Mary Meisner’s passion for health leaves a legacy in Garfield County
Citizen Telegram Contributor
When Mary Meisner started work at Garfield County Public Health as a registered nurse in 1976, the department had four employees, a nurse and secretary in Glenwood Springs and a nurse and secretary in Rifle.
“I did a little of everything: administration, clinical care, home visits, immunizations, specialty clinics,” she said of her early years in the department.
Garfield County Public Health, for which Meisner served as director for the last 17 years, now has 29 employees in offices throughout the county. Retiring after 37 years of service, Meisner is confident the structure and teamwork she helped establish will continue to move toward a vision for a healthier county.
“We have a dynamic public health team,” she said. “It’s wonderful to know I can step back and know there’s a strong team in place to continue moving forward. I’m very proud of the work we’ve accomplished.”
Meisner has good reason to be proud. Under her direction, the department has implemented numerous county-wide programs to promote healthy living, including the Women, Infants, Children program that ensures low-income pregnant and nursing mothers and children up to age 5 have access to nutritious foods. Another is an environmental health program that recently received a Colorado State University grant to institute air quality monitoring, and the development of the Mountain Family Community Health Center that offers basic health care on an income-based sliding scale for county citizens. The department recently applied for and received a LiveWell Colorado grant, which will provide nine years worth of funds for the department to promote healthy lifestyles throughout the county.
Many of those programs, Meisner pointed out, are the result of collaboration and cooperation between her department and other agencies, organizations and individuals.
“It’s a whole community coalition, a whole group of people are involved,” she said.
Originally from Iowa, Meisner moved to Colorado in 1973, just after she completed her state boards to become a registered nurse. She went to work at Clagett Memorial Hospital in Rifle for three years, and signed on with the county in 1976.
“I’ve been in my profession for 40 years, and the time has flown by. I really have enjoyed my years in public health,” she said. “I’ve always loved serving people. I really enjoyed the children and the seniors. My passion has been to make Garfield County a healthy county.”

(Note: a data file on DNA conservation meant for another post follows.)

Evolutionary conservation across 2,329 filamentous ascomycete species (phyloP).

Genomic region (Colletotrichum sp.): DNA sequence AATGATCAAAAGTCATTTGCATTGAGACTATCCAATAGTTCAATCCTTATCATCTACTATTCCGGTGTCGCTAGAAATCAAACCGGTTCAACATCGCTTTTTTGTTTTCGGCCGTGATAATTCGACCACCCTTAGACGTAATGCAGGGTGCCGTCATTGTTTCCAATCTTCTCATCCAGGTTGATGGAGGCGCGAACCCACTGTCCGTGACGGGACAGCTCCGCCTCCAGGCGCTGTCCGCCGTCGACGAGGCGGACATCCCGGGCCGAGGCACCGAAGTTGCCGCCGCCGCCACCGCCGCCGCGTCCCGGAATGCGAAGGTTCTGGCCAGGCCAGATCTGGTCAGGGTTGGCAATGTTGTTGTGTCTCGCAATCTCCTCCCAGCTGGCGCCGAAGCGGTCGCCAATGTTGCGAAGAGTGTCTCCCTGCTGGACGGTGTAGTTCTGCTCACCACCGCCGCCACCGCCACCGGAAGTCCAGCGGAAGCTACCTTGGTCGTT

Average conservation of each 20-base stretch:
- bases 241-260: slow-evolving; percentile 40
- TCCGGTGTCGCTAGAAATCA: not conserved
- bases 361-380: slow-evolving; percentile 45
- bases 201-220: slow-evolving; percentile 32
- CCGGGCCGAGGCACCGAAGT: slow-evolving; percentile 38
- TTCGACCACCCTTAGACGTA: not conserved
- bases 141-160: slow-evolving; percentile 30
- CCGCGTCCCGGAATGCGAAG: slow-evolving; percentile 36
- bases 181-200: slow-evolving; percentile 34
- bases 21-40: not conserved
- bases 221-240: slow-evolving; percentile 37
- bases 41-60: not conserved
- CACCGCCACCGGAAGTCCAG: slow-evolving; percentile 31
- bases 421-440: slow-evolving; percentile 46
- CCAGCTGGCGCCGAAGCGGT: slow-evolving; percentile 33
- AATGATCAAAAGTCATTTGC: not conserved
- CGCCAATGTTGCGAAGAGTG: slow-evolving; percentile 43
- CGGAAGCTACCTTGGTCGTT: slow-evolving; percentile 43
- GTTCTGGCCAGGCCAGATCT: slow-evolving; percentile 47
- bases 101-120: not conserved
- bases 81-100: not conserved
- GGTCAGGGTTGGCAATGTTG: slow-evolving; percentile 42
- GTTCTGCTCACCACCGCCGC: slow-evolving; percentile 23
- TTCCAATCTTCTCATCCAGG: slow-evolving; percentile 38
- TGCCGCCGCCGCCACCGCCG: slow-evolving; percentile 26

That passion to serve, and dedication to her job, earned Meisner a Humanitarian Service Award in April as a “Visionary Leader.”
“It has been an honor to serve,” she said. “We’ve instituted programs and I feel like I’ve made a difference.”
With a little more free time on the horizon, the mother of two and grandmother of five looks forward to doing “a lot of the things I haven’t had time for,” like camping, fishing, hiking, skiing, horseback riding, yoga, visiting family and friends, and spending time with her husband, former Rifle Police Chief Daryl Meisner, who retired in July 2012.
“I get to retire at home with my best friend,” she said.
Support Local Journalism
Support Local Journalism
Readers around Glenwood Springs and Garfield County make the Post Independent’s work possible. Your financial contribution supports our efforts to deliver quality, locally relevant journalism.
Now more than ever, your support is critical to help us keep our community informed about the evolving coronavirus pandemic and the impact it is having locally. Every contribution, however large or small, will make a difference.
Each donation will be used exclusively for the development and creation of increased news coverage.
Start a dialogue, stay on topic and be civil.
If you don't follow the rules, your comment may be deleted.
User Legend: Moderator Trusted User
Rifle city judges have more options now when it comes to what to do with the pets of owners who are repeat offenders for animal-related offenses.